In Devon, and other parts of the UK, visitors, holidaymakers and recent migrants are sometimes referred to as grockles, and in Cornwall they’re known as emmets. These words tend to be mildly derogatory, and partly affectionate.
A friend asked me about the origins of these words, and whether there are equivalents in French, so I thought I’d look into it.
Grockle apparently comes from a cartoon strip about a boy called Jimmy and his pet grockle (a dragon-like creature), which first appeared as Jimmy Johnson’s Grockle in The Rover comic in the 1932, then as Jimmy and his Grockle in the The Dandy in 1937 then as My Grockle and Me in Sparky in 1966.
One story is that Arthur Rivers, who ran the boating-lake at Goodrington in the 1950s, started using the term, which he got from The Dandy. His assistant, Freddie Fly, told Peter Draper, the scriptwriter for The System about it while working at a bar in Torquay.
Another story is that a local man started using grockle to refer to an elderly lady who regularly swan at the swimming pool where he was working one summer. Then other summer workers began to refer to visitors as grockles.
It was popularised by its use in the 1964 film The System, which is set in Torquay in Devon. This is an example of how the word is used in the film:
Most holidaymakers are grockles. But the real ones you can spot a mile off. Usually they wear shorts, woollen socks and black leather shoes, with their shirt undone all the way down the front so you can see the full extent of their manly chests.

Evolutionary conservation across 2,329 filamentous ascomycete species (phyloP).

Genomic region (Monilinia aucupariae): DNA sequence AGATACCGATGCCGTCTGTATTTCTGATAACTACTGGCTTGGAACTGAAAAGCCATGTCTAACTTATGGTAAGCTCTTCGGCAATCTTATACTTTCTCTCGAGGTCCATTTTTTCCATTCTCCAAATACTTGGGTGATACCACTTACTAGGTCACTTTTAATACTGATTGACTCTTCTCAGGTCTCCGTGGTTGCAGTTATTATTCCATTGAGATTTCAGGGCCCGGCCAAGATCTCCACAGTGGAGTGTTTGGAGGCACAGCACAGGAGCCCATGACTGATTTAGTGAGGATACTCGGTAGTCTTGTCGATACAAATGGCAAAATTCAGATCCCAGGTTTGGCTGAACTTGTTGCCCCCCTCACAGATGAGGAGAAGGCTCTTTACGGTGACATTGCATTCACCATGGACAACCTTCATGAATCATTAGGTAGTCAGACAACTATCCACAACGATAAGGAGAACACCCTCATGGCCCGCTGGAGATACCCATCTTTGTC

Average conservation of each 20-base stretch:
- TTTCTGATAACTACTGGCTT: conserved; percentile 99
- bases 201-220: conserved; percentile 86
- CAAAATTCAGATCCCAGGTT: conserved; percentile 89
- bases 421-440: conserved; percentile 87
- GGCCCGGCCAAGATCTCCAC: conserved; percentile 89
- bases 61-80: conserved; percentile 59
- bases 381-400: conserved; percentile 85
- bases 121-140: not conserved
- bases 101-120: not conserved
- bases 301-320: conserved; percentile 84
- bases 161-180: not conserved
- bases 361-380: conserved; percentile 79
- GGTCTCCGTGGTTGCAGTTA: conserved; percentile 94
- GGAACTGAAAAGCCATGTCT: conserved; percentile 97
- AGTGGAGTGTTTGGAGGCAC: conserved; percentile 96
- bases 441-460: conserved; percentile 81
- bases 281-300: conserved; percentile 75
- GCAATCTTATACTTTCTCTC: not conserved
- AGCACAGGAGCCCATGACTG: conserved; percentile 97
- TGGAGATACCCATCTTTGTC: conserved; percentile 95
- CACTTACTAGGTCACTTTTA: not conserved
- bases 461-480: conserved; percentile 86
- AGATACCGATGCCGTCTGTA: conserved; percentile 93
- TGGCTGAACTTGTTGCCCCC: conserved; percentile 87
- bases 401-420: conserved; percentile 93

Related words include:
- grockle art = pictures for selling to grockles
- grockle bait = cheap arcades or souvenirs
- grockle box / grockle shell = caravan
- grockle coop = hotel
- grockle can = a tourist bus
- grockle catcher = an easy to reach beach or beauty spot which acts to stop tourists finding other local spots
- grockle fodder = fish and chips
- grockle nest = a holiday home, second home or campsite
- grockle-ridden = full of grockles
In Cornwall the equivalent is emmet (tourist, ant), from the Middle English emete / ampte (ant), from the Old English word æmette (ant), from the Proto-Germanic ēmaitijǭ (ant), from *maitijǭ (cutter, slicer, biter) [source].
A favourite destination in Cornwall for emmets is apparently Porthemmet (which may or may not exist).
Possible equivalents in French include:
- excursionniste = (day) tripper
- estivant = summer visitor
- Juillettiste = July visiter
- aoûtien = August visiter
- villégiateur = vacationer
Are any of these derogatory?
Are there similar words in other languages?